When I look around at the world, we live in a really shame inducing society — and especially when it comes to dating, we pour so much shame onto people. Because, ultimately, social status and shame are inversely linked, where things that cause you to have lower social status also cause you to have more shame.
So, in traditional society, we tend to get social status from being in a relationship, or being married, and if our partner is conventionally attractive or successful, then we will get more social status. Conversely, we feel shame about things that deny us social status, so people will often have shame around their physical appearance, being single, their income, or whatever.
Now, a lot of poly communities like to think they’re above such bourgeoisie considerations, but poly has social hierarchies as well. Again, poly people often get social status from dating attractive or successful people, marriage is a bit of a mixed blessing, cuz while people may get some of the social status from default society, they may also get looked down on by poly people for being too hierarchical. Then, another element of poly that we often dismiss, is people often get social status for being in more relationships, or by finding it easier to get into relationships than people who have fewer, or who struggle.
So, where’s the shame? The inverse of all that. We feel shame when we feel unattractive, if we have too few partners, if we’re not successful, if our partners aren’t attractive enough of successful enough, etc. Not only that, often people in poly relationships are dealing with the shame of being rejected by larger society as well, all of which to say is, there is often a lot of shame getting tossed around, much of which is unconscious, that leads to immense amounts of pain when not dealt with effectively.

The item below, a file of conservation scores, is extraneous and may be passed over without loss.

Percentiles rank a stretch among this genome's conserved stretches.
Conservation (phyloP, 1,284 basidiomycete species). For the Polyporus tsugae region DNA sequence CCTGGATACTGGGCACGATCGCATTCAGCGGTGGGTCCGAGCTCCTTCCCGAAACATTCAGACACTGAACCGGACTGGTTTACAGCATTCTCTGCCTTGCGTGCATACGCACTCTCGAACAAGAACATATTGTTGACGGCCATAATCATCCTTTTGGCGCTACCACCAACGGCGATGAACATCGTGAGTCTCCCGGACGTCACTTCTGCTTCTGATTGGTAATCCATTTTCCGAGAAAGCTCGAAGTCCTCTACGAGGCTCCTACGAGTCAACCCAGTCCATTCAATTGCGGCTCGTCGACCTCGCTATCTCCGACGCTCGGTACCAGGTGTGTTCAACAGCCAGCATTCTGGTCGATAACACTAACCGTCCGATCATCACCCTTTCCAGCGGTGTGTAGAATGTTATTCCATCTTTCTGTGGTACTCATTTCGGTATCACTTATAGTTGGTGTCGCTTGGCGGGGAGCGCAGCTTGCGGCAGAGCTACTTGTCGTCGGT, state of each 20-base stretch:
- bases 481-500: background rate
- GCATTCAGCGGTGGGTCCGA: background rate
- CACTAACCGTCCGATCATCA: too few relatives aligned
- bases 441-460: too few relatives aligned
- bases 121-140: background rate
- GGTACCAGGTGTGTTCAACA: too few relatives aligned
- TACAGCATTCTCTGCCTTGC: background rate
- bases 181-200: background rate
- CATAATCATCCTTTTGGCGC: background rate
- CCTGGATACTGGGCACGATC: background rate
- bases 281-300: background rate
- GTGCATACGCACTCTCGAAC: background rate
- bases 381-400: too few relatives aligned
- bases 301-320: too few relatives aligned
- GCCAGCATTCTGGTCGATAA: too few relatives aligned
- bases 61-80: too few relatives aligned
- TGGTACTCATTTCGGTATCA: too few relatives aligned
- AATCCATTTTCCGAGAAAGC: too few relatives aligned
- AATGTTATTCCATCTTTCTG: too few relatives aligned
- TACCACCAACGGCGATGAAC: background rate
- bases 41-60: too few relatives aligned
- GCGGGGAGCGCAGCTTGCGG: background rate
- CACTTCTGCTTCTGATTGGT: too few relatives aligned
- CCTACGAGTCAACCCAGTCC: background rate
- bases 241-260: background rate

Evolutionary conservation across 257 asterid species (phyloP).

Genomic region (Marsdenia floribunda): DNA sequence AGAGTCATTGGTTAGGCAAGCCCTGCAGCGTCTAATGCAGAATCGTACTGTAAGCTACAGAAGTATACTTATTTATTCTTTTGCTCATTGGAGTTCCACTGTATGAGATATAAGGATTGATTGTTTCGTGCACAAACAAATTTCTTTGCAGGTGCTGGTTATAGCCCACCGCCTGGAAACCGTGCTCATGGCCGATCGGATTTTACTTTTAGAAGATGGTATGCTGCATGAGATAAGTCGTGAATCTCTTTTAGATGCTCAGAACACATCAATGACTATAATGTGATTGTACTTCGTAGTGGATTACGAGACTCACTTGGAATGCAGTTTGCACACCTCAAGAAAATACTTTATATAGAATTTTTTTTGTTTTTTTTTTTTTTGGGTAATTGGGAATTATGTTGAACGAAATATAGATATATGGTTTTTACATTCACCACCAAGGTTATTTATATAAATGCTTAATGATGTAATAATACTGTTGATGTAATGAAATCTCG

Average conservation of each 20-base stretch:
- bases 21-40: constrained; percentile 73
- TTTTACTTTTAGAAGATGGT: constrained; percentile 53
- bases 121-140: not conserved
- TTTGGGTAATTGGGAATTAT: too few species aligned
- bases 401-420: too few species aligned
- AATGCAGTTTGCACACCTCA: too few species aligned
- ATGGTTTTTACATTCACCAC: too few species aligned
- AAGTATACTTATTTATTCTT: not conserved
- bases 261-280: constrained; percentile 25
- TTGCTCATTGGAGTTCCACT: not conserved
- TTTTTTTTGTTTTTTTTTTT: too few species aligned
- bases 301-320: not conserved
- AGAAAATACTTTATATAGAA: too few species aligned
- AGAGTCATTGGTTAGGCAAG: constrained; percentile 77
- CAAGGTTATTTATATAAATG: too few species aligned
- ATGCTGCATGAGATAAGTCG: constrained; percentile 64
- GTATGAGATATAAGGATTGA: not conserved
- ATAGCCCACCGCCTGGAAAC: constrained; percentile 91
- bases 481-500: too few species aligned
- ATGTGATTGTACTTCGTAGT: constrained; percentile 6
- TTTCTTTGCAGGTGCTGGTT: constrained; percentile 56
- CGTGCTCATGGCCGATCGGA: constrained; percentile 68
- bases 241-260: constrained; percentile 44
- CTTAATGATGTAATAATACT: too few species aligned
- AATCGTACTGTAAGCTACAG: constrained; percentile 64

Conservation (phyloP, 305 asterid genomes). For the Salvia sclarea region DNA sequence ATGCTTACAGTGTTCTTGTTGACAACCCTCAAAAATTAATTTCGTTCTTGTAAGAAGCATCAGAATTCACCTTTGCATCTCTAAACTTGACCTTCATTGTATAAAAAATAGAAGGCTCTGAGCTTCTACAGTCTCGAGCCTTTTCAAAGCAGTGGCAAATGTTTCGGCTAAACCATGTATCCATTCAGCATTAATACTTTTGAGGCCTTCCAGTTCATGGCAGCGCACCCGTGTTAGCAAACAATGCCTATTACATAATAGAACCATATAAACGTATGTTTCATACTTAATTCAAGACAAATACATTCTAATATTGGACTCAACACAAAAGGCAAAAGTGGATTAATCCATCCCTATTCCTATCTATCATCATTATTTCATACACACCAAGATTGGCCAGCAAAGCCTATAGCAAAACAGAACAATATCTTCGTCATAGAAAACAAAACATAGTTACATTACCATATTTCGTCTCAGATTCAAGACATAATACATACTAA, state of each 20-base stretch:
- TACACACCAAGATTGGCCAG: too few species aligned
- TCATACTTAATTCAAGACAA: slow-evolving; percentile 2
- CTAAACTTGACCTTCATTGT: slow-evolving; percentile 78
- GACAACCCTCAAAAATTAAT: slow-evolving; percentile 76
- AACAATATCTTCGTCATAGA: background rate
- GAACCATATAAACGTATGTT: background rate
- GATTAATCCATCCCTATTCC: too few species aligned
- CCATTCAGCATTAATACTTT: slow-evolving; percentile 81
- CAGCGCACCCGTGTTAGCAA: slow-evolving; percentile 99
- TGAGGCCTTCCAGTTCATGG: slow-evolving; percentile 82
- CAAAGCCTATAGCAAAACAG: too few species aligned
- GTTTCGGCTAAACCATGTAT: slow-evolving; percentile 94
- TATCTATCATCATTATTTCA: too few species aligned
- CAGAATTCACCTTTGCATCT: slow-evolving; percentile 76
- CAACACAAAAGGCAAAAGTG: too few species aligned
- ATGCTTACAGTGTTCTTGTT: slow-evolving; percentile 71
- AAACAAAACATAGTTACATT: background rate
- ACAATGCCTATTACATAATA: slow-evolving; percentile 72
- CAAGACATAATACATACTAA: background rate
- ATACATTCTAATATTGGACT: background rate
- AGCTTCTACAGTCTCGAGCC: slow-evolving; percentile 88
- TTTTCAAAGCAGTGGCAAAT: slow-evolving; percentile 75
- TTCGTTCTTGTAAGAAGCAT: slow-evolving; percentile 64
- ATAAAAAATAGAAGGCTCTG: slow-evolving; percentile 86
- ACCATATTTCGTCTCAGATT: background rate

So now, if we go back to compersion — if we try to cultivate compersion when we haven’t dealt with our shame… it’s going to be an absolute fucking disaster. I won’t use a real example for this, because I’ve learned it’s not good to blog about breakups until some time has passed, and I don’t want to talk about shame I’ve observed in others because it’s such a sensitive topic.
Rather, I will take you through my poly-shame-nightmare, if I’d been the woman dating the guy in the festival from the example above. Like, let’s say I was with a partner at a festival and I thought I was going to spend some time with him, but instead of spending time with *me* he wanted to go out with a beautiful young woman, who was like, a decade younger than me. Let’s say, on top of that, she was like, some brilliant mathematician or something, and on top of that she was this really sweet, sexually submissive person who was really game to do whatever he wanted in bed.
I would absolutely freak out — that would be so hard for me to deal with, because a) I have shame about my age, b) I can get triggered into shame about my appearance if pushed enough, c) I generally feel confident in my intelligence, but can feel shame that I lack the markers of intelligence (like a PhD or something) d) I have shame that I’m kind of bitchy, e) I have shame that I am not sexually submissive and this seems to be what many people (men) want of me.
Now, let’s say instead of facing any of that, I sat there trying to be happy for my partner, trying to “let go” of my negative feelings or whatever. I mean, Jesus, it would be an emotional bloodbath, because every time I tried to think a positive thought I would get smacked with a big old shame feeling which I would likely immediately turn to anger and blame. So like, 150% chance in a situation like that, if I tried to compersion my way into acceptance, I would end up picking a huge fight with my partner after his date.
Maybe I would say something like this “Why you have to date girls half your age? Are you like, emotionally stunted or something?”
Now, this is super likely to trigger his shame, and he’ll get defensive/angry, so we’ll get something like “You’re just jealous that I’m not spending time with you; you have to learn to deal with your feelings, it’s not my job to manage your irrational jealousy.”
Which, would trigger my shame, I’d blame him again, and the cycle would continue and deepen. And, you’ll notice the element in my fictional argument that I think is usually present in real arguments too is the underlying statement “I am not willing to accept you as you are.”